Patients’ and nurses’ experiences of perioperative dialogues
Version of Record online: 14 JUL 2003
Journal of Advanced Nursing
Volume 43, Issue 3, pages 246–253, August 2003
How to Cite
Lindwall, L., Von Post, I. and Bergbom, I. (2003), Patients’ and nurses’ experiences of perioperative dialogues. Journal of Advanced Nursing, 43: 246–253. doi: 10.1046/j.1365-2648.2003.02707.x
- Issue online: 14 JUL 2003
- Version of Record online: 14 JUL 2003
- Submitted for publication 8 May 2002 Accepted for publication 19 March 2003
- perioperative nursing care;
- perioperative dialogue;
- nurse anaesthetist;
- operating-room nurse;
Background. Previous research has shown that perioperative visiting can aid the planning and implementation of nursing care by giving patients an opportunity to express their expectation and to receive information. This is in turn can reduce anxiety and stress. However, patients and nurses’ experiences of this process have not been studied before.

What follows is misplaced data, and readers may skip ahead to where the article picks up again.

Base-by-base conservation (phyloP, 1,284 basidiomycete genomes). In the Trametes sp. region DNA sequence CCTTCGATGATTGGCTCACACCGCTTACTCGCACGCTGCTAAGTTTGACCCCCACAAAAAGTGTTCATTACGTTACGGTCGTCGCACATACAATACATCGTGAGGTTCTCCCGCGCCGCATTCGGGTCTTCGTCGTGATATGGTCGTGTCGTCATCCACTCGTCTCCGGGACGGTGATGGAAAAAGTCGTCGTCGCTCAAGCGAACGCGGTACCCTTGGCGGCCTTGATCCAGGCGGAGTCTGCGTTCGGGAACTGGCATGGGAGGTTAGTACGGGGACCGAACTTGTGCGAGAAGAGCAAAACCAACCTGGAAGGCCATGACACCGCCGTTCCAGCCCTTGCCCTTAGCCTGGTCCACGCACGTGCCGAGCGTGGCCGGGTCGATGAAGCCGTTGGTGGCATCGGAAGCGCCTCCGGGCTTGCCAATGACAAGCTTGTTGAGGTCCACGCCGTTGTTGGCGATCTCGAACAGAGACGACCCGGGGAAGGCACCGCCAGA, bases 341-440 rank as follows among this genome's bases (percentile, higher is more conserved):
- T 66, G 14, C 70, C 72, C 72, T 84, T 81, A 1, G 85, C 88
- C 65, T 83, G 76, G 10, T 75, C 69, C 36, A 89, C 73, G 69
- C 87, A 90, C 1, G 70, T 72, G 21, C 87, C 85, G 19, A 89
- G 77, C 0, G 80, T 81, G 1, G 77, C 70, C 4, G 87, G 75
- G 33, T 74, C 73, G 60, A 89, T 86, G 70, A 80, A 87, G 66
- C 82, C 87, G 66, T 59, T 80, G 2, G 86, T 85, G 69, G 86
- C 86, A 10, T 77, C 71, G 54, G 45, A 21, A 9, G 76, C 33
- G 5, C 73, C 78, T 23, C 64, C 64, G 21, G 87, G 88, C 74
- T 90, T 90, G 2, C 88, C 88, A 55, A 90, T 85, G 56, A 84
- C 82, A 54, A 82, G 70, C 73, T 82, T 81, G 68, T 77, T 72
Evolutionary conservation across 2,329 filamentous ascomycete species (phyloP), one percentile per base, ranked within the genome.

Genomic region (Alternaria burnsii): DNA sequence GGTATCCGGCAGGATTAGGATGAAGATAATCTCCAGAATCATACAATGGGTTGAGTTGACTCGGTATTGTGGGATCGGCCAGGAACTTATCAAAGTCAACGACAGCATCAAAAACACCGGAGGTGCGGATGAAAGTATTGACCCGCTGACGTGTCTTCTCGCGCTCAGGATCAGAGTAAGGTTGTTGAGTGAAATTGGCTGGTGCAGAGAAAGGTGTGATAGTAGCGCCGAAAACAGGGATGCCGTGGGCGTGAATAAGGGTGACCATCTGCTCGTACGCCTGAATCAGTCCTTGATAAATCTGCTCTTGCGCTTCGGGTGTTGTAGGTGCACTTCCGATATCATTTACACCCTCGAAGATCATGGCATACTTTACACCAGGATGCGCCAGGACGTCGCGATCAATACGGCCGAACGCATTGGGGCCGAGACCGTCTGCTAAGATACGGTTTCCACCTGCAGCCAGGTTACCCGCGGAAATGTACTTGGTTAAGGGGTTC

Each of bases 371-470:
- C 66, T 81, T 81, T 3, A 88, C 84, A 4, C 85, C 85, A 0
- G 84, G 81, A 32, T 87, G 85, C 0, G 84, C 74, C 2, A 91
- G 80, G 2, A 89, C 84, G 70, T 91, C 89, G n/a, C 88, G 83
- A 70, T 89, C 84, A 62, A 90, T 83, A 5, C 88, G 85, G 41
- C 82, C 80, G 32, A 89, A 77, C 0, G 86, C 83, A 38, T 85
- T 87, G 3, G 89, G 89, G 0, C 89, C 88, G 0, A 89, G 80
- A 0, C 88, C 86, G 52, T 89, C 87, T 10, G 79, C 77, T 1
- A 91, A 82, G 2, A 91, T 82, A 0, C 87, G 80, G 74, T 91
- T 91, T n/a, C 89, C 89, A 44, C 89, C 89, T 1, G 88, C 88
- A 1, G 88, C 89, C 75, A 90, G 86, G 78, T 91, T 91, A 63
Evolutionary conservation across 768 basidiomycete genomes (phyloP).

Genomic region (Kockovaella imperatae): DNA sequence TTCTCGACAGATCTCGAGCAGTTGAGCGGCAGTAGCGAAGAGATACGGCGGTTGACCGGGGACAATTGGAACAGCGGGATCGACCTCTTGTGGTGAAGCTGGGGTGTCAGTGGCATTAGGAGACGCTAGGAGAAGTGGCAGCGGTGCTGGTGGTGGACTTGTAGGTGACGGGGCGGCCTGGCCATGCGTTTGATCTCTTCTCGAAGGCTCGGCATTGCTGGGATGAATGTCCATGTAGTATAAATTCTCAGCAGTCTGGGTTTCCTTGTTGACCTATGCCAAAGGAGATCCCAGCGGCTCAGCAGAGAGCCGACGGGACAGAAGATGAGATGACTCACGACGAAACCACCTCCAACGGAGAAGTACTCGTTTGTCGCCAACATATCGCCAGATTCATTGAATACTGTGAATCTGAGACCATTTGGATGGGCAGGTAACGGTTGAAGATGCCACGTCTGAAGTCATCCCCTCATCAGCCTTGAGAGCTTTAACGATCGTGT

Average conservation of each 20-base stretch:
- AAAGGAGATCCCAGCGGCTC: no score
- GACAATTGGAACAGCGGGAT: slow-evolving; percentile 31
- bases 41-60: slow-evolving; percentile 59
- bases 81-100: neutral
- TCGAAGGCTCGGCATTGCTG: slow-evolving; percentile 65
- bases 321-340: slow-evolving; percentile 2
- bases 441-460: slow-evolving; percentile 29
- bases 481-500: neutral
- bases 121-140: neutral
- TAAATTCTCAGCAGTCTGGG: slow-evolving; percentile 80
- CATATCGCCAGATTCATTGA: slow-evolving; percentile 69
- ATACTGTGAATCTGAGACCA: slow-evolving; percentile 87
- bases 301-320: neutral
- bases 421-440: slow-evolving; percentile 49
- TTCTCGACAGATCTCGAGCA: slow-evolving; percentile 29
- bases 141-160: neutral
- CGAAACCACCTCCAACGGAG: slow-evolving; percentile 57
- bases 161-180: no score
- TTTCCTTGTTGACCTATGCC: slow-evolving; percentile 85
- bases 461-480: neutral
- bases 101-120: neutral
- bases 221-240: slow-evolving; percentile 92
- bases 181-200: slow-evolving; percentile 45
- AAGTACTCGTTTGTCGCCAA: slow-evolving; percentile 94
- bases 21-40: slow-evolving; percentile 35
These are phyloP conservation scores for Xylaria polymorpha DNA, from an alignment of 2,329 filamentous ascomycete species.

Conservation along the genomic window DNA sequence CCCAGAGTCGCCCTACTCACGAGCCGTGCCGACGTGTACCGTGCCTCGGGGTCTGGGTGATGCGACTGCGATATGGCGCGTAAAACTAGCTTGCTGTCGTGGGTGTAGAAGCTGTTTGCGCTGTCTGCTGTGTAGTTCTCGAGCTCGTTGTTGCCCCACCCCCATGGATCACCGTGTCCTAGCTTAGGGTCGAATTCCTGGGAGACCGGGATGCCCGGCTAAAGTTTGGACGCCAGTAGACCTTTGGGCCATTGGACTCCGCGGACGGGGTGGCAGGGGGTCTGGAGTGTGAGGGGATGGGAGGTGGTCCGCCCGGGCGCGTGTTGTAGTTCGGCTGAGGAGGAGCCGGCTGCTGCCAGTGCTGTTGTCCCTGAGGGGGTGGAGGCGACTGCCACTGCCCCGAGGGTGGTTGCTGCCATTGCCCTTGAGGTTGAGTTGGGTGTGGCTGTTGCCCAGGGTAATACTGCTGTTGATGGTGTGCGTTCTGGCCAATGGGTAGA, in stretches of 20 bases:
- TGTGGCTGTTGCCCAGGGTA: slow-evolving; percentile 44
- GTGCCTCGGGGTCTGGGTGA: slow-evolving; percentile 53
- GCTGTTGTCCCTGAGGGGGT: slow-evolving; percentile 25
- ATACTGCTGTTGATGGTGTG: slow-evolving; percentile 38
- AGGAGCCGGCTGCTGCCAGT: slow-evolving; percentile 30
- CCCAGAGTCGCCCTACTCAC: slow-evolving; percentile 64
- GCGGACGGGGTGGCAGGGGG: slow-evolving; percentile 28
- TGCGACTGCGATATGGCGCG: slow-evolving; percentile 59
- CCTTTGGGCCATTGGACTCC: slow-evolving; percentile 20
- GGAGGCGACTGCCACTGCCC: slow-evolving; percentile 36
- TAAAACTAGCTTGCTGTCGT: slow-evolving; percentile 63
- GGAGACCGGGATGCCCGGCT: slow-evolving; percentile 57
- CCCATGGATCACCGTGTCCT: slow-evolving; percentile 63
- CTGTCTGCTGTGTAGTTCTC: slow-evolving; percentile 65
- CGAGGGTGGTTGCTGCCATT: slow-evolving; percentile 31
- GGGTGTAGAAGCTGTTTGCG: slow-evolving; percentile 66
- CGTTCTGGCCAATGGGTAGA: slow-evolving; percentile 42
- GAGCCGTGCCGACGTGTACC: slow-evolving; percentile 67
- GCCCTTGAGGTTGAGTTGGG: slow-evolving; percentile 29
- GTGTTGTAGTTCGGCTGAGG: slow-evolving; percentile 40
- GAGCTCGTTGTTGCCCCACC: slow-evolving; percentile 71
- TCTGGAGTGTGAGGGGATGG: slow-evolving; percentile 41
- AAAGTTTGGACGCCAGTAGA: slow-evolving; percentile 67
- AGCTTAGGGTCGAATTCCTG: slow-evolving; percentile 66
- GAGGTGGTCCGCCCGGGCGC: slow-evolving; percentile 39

Aim. The aim of the research was to describe and interpret the meaning of nursing care experienced by patients and nurse anaesthetists or operating-room nurses (referred to as perioperative nurses) through the pre-, intra- and postoperative dialogues.
Methods. A hermeneutic approach was used when interpreting text from interviews with 10 patients after the operation and 10 nurses who were asked to write down their experiences after having conducted pre-, intra- and postoperative dialogues with their patients. The interpretation of the whole was: the common quality of the pre-, intra- and postoperative dialogues was continuity and the distinguishing quality was how the patient and nurse experienced continuity.
Findings. Continuity in ‘the perioperative dialogue’ from the patients’ point of view is expressed as sharing a story and the body is in safe hands. From the nurses’ point of view continuity means that professional nursing care becomes visible and that continuity gives meaning to the work.
Conclusion. If perioperative nurses used the perioperative dialogue they could create continuity for patients and for themselves in the pre-, intra- and postoperative phases. The nurse is, in this context, the continuity and continuity gives the possibility of establishing a caring relationship and caring for the patient in a dignified way.